Kettal and Tectum’s indoor hydroponic garden combats cabin fever with office-grown veg
Kettal and Tectum Garden’s hydroponic indoor garden offers new opportunities for home-grown veg and adds a sprinkle of greenery to office spaces
In the climate crisis landscape, we seem to be experiencing a shift; sustainability is now a widely accepted necessity, we’ve stopped talking about single-use plastic and are realising ideas aimed at reducing (and undoing) our impact on the planet. We’re seeing aquaponic farming in cities, bridges made from manipulated vines, stone quarries turned into cultural spaces and houses designed to be overtaken by nature; these can all seem like grand gestures of sustainable innovation – gorgeous and important – but perhaps removed from what we can all hope to attain in our everyday lives.
Happily, Tectum Garden – recognising the cabin fever engendered in many of us by office life, the common craving for green oases, and the desire to reconnect to nature’s cycles – is facilitating a route back to the earth that we can all engage with. The Catalan company was founded in 2020 and, as the brainchild of the Sostenipra research group at the Autonomous University of Barcelona, creates products grounded in ecology. The group of urban agriculture specialists is looking to make farming more accessible and wants to bring about green cities as a firm reality, in which hydroponic gardens play a substantial role.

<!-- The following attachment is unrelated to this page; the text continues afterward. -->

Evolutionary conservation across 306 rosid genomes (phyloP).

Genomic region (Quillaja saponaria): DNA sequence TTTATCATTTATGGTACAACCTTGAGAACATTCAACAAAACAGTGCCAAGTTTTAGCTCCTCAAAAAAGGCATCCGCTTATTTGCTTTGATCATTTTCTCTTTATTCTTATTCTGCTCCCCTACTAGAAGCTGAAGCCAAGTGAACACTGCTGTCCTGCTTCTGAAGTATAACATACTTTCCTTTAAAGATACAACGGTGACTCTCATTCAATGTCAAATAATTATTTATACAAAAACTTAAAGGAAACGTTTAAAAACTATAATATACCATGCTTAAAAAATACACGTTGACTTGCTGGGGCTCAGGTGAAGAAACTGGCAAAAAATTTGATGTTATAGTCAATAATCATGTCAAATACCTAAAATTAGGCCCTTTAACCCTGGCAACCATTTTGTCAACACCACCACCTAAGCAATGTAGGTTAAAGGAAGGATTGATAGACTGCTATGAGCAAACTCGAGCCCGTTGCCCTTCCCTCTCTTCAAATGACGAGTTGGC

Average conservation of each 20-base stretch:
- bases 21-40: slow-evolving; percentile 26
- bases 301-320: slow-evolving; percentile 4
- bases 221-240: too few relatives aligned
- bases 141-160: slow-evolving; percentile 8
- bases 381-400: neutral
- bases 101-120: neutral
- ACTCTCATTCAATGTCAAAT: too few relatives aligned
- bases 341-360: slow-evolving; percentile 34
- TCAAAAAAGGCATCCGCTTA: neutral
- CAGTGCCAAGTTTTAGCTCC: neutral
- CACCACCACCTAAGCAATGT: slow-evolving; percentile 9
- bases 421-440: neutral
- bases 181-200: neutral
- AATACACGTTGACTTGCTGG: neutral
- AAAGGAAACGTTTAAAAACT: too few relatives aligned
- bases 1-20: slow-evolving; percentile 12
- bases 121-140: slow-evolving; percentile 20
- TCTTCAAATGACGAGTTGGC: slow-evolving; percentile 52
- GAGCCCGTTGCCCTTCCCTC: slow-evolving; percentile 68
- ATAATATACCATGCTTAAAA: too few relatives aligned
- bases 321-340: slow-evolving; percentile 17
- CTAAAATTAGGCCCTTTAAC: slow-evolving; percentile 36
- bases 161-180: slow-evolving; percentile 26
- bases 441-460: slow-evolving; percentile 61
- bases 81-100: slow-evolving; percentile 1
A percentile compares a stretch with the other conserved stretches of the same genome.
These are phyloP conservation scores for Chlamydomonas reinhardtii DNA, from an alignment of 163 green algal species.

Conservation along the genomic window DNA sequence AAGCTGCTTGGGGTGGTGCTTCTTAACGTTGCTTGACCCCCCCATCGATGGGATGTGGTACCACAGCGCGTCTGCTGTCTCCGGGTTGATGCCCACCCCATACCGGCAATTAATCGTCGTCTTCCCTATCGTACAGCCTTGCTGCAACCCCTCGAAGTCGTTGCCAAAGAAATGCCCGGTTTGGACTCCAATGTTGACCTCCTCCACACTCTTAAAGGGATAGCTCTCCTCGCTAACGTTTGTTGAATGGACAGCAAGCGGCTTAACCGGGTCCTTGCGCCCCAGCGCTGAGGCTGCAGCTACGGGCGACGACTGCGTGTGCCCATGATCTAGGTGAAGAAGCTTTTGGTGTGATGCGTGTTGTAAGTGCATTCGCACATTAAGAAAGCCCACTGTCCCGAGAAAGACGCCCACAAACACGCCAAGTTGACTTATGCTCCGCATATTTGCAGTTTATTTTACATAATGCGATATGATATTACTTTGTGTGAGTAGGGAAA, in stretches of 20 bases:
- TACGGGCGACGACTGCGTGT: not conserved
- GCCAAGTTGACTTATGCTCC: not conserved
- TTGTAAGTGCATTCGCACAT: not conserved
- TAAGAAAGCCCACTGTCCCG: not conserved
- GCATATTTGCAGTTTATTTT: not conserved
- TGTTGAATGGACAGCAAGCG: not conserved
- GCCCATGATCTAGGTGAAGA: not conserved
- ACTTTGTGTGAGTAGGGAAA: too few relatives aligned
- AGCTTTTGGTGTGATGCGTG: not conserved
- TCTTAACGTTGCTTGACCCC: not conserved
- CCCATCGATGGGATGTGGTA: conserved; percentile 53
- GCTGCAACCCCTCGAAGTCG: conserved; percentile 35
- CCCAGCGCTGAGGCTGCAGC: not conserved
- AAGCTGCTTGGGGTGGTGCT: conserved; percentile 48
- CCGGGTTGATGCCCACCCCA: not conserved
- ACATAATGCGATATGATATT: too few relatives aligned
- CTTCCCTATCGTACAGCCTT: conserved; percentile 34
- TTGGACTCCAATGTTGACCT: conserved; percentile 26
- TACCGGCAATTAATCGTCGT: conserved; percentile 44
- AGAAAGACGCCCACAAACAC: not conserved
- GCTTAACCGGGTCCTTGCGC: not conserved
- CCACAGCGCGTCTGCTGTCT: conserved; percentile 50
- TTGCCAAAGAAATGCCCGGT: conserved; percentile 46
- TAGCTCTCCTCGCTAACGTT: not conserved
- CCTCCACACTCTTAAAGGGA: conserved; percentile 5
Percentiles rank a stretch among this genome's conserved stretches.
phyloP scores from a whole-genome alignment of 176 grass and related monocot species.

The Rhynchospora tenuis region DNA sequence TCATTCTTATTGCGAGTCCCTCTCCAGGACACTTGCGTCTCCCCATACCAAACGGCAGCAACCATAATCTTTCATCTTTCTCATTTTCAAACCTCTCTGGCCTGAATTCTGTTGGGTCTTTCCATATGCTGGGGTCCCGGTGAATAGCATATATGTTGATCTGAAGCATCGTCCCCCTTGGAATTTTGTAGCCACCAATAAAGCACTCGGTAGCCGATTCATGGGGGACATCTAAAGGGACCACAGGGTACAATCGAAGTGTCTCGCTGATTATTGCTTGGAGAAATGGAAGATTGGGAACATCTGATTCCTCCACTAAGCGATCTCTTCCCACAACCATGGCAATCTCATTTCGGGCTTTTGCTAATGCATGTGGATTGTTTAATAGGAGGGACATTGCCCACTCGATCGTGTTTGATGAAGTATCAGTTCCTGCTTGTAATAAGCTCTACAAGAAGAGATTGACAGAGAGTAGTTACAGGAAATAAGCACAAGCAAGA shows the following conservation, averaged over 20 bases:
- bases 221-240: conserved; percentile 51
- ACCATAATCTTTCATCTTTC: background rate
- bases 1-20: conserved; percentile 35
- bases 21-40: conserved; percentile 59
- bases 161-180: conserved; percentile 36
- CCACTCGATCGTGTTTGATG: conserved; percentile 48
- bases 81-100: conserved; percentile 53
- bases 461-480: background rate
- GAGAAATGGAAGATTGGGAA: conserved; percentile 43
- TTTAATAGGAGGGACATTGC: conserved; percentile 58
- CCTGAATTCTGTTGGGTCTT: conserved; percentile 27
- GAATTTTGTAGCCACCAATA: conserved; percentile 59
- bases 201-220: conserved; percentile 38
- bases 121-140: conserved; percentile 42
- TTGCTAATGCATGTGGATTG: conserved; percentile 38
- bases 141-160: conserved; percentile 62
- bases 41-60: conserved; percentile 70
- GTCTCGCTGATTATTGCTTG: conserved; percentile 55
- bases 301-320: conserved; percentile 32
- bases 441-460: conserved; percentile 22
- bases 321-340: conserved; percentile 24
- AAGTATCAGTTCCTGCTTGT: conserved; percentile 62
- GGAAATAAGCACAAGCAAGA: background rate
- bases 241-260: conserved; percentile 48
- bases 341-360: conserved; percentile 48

A hydroponic garden for the office
Now Spanish design brand Kettal has teamed up with Tectum Garden to bring hydroponic gardens – and locally grown veg – to the office. Kettal has explored modular office pavilions in recent years, and this new collaboration cleverly unifies minimalist design and real-world change.
The boxy structures that comprise the hydroponic gardens are made from recycled and recyclable materials, are compact, subtle and sit comfortably in interior spaces. A light substrate replaces soil in the indoor vegetable patches, making for easy management, and the plots are drip-fed water for maximum efficiency. Fertilisers are added to the water which, once nutrient-rich, is kept in the hydroponic cycle, reducing waste and allowing the structure to remain largely self-contained. The unit’s lighting can be adapted depending on the crop, giving way to a wider breadth of vegetational options.
The indoor gardens introduce a refreshing touch of greenery to indoor spaces and take an invested step towards altering our immediate environments, encouraging us to contribute to a circular green economy (and tempting us with freshly grown produce). §